Let’s look at an example at the average Kansas City rainfall intensity of 2.5-4 inches: 

  • You have measured your roof’s pitch and found that it is 6-in-12, so your roof pitch factor is 1.1
  • You know that the length of your roof is 40 feet and the height is 20 feet. So your roof’s surface area is 600 square feet.
  • You know the average rainfall intensity in KC is 2.5-4 inches.

1.1 Roof Pitch Factor X 600 Square Feet X 4 in of rainfall = 1650-2640 max square feet of rainfall per hour.

Considering average rainfall intensity in KC, one with 600 square feet of roof should avoid 5” half round gutter. However, 6” half round gutter, 5” k-style gutter, and 6” k-style gutter would all work to control most rainfalls. 

SUMMARY: It is usually the safer choice to go 6 inch in gutter size for residential homes. 5 inch is often insufficient, and 8 inch is excessive (it’s a commercial size, making it look awkward on most residential homes). 

The cost difference between 6 inch gutters vs 5 inch gutters varies according to:

  • The size of your home
  • The gutter style (half-round or k-style)
  • The gutter material (aluminum or copper) 
  • The size and number of downspouts you need

There are simply too many variables, as shown above, to give a dollar amount cost difference. However, you can typically expect a 20% increase in investment to increase from 5 inch to 6 inch with a standard choice like aluminum.

Local gutter professionals like Gutter Cover KC® will assist you to choose the best gutter size and style for your home. They have experience with the architectural styles of Kansas City homes, use the highest quality products and have been giving local homeowners exceptional customer service for over 20 years.

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This quick guide has discussed the differences between 6 inch and 5 inch gutters. A number of factors will determine if you home needs larger gutters or smaller ones, and it will benefit you to get the help of gutter professionals to assess your needs. In the long run, you will avoid unnecessary mistakes and, of course, wasting money.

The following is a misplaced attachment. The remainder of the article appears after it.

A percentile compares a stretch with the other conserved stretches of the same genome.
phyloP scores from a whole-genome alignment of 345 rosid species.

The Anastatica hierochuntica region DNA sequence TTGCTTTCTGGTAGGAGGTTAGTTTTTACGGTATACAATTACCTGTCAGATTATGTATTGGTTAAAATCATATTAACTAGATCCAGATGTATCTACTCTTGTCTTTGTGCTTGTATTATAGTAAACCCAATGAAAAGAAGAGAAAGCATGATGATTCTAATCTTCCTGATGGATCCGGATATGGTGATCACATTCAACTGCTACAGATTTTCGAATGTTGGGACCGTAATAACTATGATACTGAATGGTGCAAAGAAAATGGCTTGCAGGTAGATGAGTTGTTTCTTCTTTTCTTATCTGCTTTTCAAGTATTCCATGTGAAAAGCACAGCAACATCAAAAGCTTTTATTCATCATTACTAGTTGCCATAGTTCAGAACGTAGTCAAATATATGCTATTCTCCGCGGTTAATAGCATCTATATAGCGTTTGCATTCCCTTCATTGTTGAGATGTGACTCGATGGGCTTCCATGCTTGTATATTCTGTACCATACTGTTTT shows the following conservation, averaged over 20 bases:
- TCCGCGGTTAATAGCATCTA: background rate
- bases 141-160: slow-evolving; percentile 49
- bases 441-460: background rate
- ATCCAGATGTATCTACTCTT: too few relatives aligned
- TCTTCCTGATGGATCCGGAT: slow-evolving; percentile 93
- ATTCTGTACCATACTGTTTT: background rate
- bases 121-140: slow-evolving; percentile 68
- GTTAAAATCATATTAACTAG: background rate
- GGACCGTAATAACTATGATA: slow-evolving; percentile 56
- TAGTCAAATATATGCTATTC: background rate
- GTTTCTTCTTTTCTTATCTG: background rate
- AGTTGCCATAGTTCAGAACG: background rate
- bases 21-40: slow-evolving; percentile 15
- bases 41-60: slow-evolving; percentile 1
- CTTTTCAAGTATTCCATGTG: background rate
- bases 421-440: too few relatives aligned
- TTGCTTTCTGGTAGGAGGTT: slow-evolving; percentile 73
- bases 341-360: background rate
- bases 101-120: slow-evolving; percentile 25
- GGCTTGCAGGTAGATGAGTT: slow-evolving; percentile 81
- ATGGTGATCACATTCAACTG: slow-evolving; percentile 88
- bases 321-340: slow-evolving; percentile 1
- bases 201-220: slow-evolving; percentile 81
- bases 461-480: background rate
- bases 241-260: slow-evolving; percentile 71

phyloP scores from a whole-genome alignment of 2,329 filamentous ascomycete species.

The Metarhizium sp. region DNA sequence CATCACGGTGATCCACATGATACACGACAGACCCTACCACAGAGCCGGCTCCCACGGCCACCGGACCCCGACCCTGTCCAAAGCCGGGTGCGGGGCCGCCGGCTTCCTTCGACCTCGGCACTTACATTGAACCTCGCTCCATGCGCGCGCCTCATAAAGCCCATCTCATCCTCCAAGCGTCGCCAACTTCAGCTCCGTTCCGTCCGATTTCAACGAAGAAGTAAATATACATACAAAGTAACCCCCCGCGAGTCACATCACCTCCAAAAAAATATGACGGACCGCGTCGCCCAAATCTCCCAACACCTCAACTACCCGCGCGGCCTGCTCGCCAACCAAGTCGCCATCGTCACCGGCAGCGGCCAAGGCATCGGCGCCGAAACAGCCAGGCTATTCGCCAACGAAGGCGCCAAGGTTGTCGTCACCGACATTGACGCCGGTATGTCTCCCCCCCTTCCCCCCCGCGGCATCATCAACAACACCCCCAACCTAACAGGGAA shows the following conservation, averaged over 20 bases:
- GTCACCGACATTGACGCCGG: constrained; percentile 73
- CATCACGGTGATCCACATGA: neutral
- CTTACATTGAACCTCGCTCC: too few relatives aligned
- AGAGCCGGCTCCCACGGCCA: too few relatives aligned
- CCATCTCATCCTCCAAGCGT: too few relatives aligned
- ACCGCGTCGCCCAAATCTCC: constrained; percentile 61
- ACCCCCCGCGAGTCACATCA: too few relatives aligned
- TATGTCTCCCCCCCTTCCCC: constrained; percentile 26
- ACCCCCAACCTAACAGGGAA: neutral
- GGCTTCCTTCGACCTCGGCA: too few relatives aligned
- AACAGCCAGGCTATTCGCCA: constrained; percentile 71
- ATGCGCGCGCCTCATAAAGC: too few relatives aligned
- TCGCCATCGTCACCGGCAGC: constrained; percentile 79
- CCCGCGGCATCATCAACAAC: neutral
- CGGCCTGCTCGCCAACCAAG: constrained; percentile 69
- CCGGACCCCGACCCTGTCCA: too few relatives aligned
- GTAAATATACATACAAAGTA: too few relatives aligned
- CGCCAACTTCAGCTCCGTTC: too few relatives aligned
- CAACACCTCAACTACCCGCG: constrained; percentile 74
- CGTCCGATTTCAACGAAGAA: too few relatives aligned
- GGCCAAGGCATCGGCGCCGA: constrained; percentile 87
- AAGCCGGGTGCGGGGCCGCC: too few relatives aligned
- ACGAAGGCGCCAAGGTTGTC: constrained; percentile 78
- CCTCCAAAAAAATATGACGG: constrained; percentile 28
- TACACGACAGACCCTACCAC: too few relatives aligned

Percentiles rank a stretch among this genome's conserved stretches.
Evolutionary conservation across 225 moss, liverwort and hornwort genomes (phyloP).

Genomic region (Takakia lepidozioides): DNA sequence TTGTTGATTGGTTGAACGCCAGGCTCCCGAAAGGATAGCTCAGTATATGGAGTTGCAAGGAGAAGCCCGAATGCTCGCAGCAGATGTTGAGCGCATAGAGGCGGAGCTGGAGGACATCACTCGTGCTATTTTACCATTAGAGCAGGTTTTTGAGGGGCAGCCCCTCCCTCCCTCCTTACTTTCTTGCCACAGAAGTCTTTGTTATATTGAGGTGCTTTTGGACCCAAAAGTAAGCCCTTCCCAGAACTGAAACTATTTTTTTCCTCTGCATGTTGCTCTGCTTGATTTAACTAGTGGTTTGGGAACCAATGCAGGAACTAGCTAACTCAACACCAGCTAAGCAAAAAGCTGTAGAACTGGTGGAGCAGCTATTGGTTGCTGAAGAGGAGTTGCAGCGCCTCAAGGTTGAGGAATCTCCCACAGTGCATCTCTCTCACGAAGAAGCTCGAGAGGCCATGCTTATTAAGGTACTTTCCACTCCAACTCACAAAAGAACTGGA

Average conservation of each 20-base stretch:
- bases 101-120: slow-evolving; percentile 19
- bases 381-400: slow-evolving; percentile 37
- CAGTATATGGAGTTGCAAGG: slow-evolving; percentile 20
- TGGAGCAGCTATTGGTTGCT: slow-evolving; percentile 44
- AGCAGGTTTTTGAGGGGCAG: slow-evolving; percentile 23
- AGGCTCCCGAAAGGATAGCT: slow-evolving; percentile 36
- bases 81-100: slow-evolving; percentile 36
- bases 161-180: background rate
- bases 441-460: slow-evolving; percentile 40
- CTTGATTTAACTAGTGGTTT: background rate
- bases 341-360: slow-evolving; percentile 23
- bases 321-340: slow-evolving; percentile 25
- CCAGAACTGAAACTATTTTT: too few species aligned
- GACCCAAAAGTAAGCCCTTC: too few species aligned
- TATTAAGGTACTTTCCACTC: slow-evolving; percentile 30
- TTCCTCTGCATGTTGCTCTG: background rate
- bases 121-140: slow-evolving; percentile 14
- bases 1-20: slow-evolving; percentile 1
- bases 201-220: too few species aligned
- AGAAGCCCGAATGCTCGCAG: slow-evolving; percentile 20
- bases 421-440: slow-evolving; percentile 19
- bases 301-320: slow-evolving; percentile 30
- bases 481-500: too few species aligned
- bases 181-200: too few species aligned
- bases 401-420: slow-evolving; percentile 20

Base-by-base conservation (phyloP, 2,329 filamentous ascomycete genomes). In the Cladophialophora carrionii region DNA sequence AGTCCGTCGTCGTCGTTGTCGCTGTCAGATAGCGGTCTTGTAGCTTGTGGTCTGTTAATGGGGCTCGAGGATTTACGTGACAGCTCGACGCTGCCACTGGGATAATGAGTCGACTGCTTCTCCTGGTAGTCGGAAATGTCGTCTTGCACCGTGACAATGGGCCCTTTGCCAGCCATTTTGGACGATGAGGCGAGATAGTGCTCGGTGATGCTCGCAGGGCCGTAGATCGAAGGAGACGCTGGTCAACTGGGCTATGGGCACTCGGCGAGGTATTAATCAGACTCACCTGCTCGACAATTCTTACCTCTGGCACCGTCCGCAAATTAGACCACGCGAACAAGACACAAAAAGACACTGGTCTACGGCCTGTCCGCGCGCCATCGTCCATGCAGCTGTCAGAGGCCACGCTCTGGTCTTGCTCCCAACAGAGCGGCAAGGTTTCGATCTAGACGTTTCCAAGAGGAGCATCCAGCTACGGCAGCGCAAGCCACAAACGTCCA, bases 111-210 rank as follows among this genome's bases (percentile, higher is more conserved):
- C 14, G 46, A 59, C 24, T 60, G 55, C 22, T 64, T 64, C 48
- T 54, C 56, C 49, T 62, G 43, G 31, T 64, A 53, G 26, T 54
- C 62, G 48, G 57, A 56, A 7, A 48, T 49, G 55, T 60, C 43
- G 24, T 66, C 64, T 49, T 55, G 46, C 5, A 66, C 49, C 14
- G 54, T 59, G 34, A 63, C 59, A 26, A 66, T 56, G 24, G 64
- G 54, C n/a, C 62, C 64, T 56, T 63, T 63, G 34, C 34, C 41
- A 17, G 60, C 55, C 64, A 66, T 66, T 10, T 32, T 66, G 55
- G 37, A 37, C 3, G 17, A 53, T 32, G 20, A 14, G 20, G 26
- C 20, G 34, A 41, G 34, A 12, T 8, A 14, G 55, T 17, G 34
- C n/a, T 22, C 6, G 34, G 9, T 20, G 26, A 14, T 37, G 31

For a free, no-obligation estimate, contact Gutter Cover KC® today!

FAQ on Gutters

1) How are gutters measured?

Gutters are measured horizontally, in linear feet. That means it can be measured with a tape measure, from beginning to end. It is not measured in square feet of your home.

2) How are downspouts measured?

Downspouts are measured vertically, in linear feet. That means it can be measured with a tape measure, from top to bottom. It is not measured in square feet of your home.

3) Are seamless gutters worth it?

Yes, in almost all cases seamless gutters are worth the investment. The seam of a gutter is its weakest point, the first spot to experience corrosion or rust (depending on material), the first spot to leak, etc. Every seam lowers the longevity of a gutter system.

Seamless gutters are generally industry standard, so should not be difficult to find in most cases.

4) What is the purpose of gutters on a house?

In short, the purpose of a gutter system is to protect your home from rainwater. Properly functioning gutters catch the rain coming off the roof, channels it through the downspouts, then gets it a safe distance away from your home.

A gutter system helps protect the home from wood rot, siding deterioration, water infiltration, foundation cracking, and flooded basements.